Spiroplasma citri. Spiroplasma citri, more commonly known as stubborn disease, affects oranges, mandarins, and grapefruits. It is more prevalent in younger trees but may appear anytime in the life of a citrus tree with varying degrees of symptoms. In some cases, only a part of the tree shows signs of the disease. Symptoms include stunted growth, misshapen trees, abnormally small fruit or the absence of fruit, twig dieback, and multiple bushy shoots. Stunting is common in younger trees and symptoms are more pronounced in hot weather. The disease is usually spread by a leafhopper insect or by improper grafting or budding of the trees.
There is no control for this disease. However, trees purchased from reputable garden centers are propagated from disease-free rootstock, minimizing problems. Infected trees should be removed immediately and replanted with healthy trees to avoid spreading the disease.
Types of Citrus
The most common citrus grown in Southwest desert landscapes are Arizona sweet oranges, tangelos, grapefruit, lemons, limes, mandarins and dwarf citrus. Purchase good quality plants from local nurseries. The best times to plant citrus are March and April. However, in warmer areas, citrus can be planted through September.
Oranges. The Arizona sweet varieties include Early Hamlin, Pineapple, Marrs, Diller, and Trovita. These oranges are easy peelers, great juicers, and more tolerant to frost than other varieties. Early Hamlin is an early ripening variety, is very hardy, and doesn’t produce many seeds. The tree is medium to large.
Pineapple is also grown for its juice. It ripens early in the season, is medium in size, and is not as easy to peel as the other varieties. It produces a lot of fruit one year and then tends to produce a lighter crop the following year.
Marrs is an early maturing, semi-dwarf tree. This is a good choice if you have limited space in your landscape. It is a productive fruit producer early in its life, and though its fruit is not easy to peel, its quality is good.
Diller is also an early ripening variety. Its fruit is sweet and juicy and it produces a lot of seeds. This is a good choice if you are interested in a juice orange.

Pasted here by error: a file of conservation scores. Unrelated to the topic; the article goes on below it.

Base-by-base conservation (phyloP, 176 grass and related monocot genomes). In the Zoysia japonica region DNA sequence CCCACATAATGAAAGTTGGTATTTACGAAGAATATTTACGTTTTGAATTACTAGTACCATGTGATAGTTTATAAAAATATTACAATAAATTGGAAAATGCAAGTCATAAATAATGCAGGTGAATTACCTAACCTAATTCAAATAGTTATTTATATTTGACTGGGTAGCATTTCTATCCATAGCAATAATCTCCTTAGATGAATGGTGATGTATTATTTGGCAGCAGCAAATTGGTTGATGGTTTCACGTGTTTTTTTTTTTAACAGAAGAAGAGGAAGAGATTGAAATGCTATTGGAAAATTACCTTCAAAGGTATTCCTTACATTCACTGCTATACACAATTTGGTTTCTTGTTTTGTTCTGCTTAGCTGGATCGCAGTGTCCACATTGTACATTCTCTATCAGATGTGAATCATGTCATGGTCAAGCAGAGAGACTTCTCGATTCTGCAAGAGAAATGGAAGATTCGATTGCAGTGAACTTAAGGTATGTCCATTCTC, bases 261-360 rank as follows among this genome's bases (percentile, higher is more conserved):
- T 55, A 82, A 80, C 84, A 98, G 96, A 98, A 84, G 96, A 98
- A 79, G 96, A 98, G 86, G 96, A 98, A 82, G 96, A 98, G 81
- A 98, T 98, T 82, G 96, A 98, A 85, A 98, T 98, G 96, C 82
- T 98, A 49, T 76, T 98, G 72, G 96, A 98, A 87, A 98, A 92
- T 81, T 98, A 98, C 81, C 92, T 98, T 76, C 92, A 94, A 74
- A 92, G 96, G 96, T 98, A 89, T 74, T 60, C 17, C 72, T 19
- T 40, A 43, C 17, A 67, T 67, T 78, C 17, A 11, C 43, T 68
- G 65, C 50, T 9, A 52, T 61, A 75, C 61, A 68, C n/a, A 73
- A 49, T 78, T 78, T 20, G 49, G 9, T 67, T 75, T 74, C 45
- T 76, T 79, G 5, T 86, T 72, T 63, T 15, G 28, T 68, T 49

Trovita is one of the hardier varieties, and produces ample fruit. It is also a good juice orange with few seeds and is easy to peel. It produces a heavy crop one year and a light crop the next.
Tangelos. Tangelos are a mixture of the mandarin and grapefruit. They usually have loose skin and are very easy to peel. Known for their sweet, juicy fruit, they are distinguished from the orange by a thick knob at the top of its skin. The tangelo is also one of the hardiest citrus. The two varieties that do well in our climate are the Minneola and Orlando.
Minneola has a distinctive pear shape and is easy to peal. The bright orange fruit matures in January through March and has an extremely tasty flavor. The fruit becomes sweeter the longer it is left on the tree. Since this tree can freeze in cold temperatures, plant it only in warmer locations and protected areas. Minneola is a large tree with big, glossy, green leaves. The fruit has a large neck and bell-shaped appearance. It peels easily and is very juicy. Orlando has fruit that is medium in size without a pear-shaped neck. The fruit ripens from November through January, is mildly sweet and harder to peel, but is one of the best tasting. The foliage has large, deep green, prominent leaves that are slightly cupped. Orlando is hardier than the Minneola.
Grapefruit. The hybrid grapefruits commonly grown in today’s landscapes are actually a cross between the pomelo and a common grapefruit. A pomelo is a large, exotic ancestor of the common grapefruit. It originated in Asia and its fruit resembles a grapefruit. Its flowers are beautiful, fragrant, and ivory-white. The grapefruit develops sweet fruit in areas with warm summer temperatures.
There are two types of grapefruit, one with white inner flesh and one with pink. The demand for pink grapefruit is high, but there are several white varieties that are extremely sweet. Marsh, a seedless grapefruit, is one of the most common white varieties. The fruit is ready to harvest in December, but leaving it on the tree longer produces a sweeter, tastier fruit. The tree bears fruit consistently throughout the season.
Duncan is one of the oldest white varieties on the market, and also one of the best tasting. It has large, round, juicy fruit, and is full of flavor, but it has given way to other varieties with fewer seeds.
Red blush is a seedless variety with large pinkish flesh. The fruit is ready to harvest in December, but becomes sweeter and lighter in color the longer it remains on the tree.
Lemons. In the Southwest desert, the lemon tree is a wonderful specimen, especially when it is covered with bright yellow fruit ready for harvest. A true lemon tree can grow ten to twenty feet tall, and in warm climates, are usually heavy fruit producers. In these warm climates, the fruit is harvested in late winter through early spring.
“When life gives you lemons, make lemonade”. —Unknown